Transformation at the Urban Edge:
Urbanization in Exurbia

Seminar in Housing
City and Regional Planning 816 (3 credit hours)

Hazel A. Morrow-Jones
Ohio State University
City and Regional Planning
Knowlton School of Architecture

Columbus, Ohio, USA

Summer 2000
More Columbus-Dresden syllabi

Course Topic | Evaluation Paper | Grading

  • Hazel A. Morrow-Jones (Ohio State University)
    voice: (614) 292-1027; fax: (614) 292-7106
  • Assistant Professor Maria Manta Conroy
  • Professor Dale Bertsch (Technical University, Dresden)
  • Planning Division of the City of Columbus
  • Planning Department of City of Dresden
  • and many others

Course Home Page:

The specific topic of this year's sustainable urban development seminar is Transformation at the Urban Edge: Urbanization in Exurbia. We will define “urban edge” broadly to include the places where the city edge has been over time.

The prerequisite for this course is participation in the spring quarter course, City and Regional Planning 815 (CRP 815), "Case Studies in Housing." That class worked cooperatively with a German class from the Technical University of Dresden and we visited Dresden for two weeks in June. The primary class activity for this course is to plan and run the return visit of the German students in August.

We have several tasks to accomplish. These include (but are not necessarily limited to):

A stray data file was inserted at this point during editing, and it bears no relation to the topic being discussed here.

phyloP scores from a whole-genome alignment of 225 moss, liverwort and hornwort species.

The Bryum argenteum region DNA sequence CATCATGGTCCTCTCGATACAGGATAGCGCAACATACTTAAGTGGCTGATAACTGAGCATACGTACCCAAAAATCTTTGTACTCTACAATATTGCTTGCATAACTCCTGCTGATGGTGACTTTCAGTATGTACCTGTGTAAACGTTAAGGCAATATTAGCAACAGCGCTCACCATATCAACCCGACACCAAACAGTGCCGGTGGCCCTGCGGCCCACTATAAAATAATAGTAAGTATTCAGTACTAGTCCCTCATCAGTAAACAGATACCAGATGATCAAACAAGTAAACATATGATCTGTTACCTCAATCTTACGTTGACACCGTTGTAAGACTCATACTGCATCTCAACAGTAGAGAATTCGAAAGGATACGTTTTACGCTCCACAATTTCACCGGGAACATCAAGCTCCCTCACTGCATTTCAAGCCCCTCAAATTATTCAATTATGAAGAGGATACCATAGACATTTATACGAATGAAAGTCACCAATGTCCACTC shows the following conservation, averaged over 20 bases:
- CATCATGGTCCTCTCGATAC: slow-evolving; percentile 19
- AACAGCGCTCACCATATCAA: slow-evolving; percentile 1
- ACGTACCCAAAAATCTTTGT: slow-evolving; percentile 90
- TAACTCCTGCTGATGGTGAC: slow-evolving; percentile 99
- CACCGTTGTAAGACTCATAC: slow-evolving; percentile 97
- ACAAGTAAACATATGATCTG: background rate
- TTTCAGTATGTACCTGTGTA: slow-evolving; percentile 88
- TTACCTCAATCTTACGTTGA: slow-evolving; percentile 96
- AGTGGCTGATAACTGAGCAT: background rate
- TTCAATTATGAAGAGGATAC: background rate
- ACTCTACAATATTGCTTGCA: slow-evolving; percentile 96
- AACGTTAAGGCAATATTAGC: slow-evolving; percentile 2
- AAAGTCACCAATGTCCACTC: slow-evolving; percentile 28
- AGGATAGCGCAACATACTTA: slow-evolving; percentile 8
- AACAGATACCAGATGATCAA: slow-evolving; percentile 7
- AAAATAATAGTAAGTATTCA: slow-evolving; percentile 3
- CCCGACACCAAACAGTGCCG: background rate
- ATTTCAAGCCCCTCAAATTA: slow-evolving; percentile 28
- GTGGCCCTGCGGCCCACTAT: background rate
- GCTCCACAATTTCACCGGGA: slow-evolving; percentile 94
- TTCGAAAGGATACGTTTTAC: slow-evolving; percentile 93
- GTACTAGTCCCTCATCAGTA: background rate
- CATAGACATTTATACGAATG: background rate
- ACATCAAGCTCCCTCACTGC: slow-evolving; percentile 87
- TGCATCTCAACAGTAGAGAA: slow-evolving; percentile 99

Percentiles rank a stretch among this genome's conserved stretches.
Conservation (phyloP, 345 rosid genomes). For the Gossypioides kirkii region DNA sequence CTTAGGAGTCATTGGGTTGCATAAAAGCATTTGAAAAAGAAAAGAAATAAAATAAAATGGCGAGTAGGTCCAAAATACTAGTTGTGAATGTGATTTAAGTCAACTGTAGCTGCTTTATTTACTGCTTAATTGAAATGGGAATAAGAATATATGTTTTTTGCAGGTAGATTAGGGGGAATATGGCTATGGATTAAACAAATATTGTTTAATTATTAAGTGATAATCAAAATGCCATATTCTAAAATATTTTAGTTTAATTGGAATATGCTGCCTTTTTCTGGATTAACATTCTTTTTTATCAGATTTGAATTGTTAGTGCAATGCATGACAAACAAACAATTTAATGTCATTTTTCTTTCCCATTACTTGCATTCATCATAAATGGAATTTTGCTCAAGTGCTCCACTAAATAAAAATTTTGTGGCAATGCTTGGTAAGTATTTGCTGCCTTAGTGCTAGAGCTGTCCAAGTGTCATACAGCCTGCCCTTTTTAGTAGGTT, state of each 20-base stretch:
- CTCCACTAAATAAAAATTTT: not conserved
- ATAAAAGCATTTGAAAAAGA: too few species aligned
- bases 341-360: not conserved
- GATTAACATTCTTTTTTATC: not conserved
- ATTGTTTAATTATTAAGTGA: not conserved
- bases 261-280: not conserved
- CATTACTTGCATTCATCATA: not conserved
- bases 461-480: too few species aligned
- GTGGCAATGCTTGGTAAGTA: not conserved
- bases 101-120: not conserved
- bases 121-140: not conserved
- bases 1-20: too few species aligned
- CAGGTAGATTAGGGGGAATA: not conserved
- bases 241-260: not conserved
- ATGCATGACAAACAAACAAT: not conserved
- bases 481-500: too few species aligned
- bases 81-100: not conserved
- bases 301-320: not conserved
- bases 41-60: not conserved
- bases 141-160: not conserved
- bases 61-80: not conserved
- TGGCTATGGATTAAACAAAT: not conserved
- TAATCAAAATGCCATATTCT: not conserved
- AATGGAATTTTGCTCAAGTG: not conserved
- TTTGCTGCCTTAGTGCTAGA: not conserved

• Preparing the itinerary and all the logistics for the German class's visit to the U.S. in August.

  • Preparing a set of materials to give the German students about their itinerary
  • .
  • Continuing the work on group papers and individual journals that you began in CRP 815.

  • Rereading some of the materials from spring quarter in light of what you learned in Germany.

  • Reading some new material.

  • Each person will write a paper evaluating the exchange class with specific examples of things that worked, did not work, and suggested changes.
For background information on Columbus and Dresden, see:
Americanization of German Cities: Case Studies in Housing (1998)

You could write the evaluation paper entirely from your own experience, or if you want to try it from a more research-oriented perspective, you could write it as an analysis based on academic literature. For example,

  • You could read some work on planning education and evaluate the class in light of what that the literature says planners need to learn.

  • Or you could read about international education in American universities and examine the class in terms of those criteria.

  • Or you could find some literature about technology-mediated learning (the current buzzword for what we did in spring quarter) and analyze the class from the perspective of that literature.
In all three of these examples I can give you some literature to use as a starting point. The kind of paper you choose to write will determine the length. The more challenge you take on the more flexible I will be in the grading. Please note: you will not get a good or bad grade based on whether you say flattering or unflattering things about the class (respectively). The grade will be based on the clarity, completeness, and thoughtfulness of what you write. Specifics are absolutely required (though you can keep some things anonymous to protect individuals). Please keep in mind also that some things are out of my control – feel free to mention them anyway, but remember that I may not be able to do anything.

Grades for the course will be based on the following assignments:

40% - Planning/logistics/participation
20% - Posters
40% - Individual papers

Syllabus prepared for the H-Urban Syllabus Archive 20 November 2002;
updated 14 October 2004.